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"Smetana, Bedřich." The Concise Oxford Dictionary of Music. . Retrieved August 19, 2017 from Encyclopedia.com: http://www.encyclopedia.com/arts/dictionaries-thesauruses-pictures-and-press-releases/smetana-bedrich

Bedřich Smetana

Bedřich Smetana

The Czech composer Bedřich Smetana (1824-1884), founder of Bohemian national music, is most known for his symphonic poems and operas. His music combines a strong symphonic technique with melodic and rhythmic ideas derived from Bohemian folk traditions.

Born into a large family in the small town of Leitomischel, Bedřich Smetana showed exceptional musical talent as a child, performing on the violin and piano at the age of 5 and writing his first compositions at 8. Despite his father's opposition to his musical training, he quickly gained a reputation as a pianist through his performances of the works of Franz Liszt. After moving to Prague in 1844, Smetana became music teacher to the family of the wealthy Count Thun but left after 4 years. With the help of Liszt, Smetana founded his own piano school.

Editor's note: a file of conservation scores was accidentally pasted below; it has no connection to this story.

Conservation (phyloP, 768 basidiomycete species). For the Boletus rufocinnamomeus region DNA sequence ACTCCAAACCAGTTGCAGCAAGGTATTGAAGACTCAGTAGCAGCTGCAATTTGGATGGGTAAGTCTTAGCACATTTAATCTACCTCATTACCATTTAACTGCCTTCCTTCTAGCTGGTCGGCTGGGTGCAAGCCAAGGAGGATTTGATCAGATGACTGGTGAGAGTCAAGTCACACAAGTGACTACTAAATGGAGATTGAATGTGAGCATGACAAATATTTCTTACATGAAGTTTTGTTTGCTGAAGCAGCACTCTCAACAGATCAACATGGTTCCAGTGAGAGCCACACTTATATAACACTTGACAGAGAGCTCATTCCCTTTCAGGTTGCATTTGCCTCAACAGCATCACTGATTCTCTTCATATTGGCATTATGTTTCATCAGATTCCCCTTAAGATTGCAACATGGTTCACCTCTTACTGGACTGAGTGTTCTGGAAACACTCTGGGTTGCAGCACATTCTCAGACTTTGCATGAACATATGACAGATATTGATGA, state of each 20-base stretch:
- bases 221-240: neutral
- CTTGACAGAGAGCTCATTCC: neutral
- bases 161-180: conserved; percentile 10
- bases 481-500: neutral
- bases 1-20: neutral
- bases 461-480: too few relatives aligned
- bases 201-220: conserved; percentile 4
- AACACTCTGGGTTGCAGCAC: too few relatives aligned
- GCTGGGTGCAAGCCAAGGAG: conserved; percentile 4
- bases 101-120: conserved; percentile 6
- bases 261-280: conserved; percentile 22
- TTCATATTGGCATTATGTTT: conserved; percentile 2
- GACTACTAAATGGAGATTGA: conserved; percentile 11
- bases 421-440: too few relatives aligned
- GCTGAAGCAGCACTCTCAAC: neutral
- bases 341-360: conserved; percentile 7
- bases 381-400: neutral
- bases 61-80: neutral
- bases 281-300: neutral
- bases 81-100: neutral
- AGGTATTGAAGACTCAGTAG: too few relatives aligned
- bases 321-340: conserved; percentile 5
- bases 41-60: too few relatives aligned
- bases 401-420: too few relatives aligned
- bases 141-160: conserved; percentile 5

In 1856 Smetana accepted a position as conductor of the Philharmonic Society of Göteborg, Sweden. While there he wrote his first important symphonic poems, including Wallenstein's Camp (1859) after Friedrich von Schiller's great dramatic trilogy. During this time, events were changing in Bohemia. Austria, weakened from futile attempts to maintain control over Italy, granted Bohemia political autonomy in 1860, which elicited strong national feelings from the Bohemians. The following year Smetana returned to Prague to become a leader in the new movement, the first substantial result of which was the establishment in 1862 of a theater where opera and drama could be presented in the Czech language.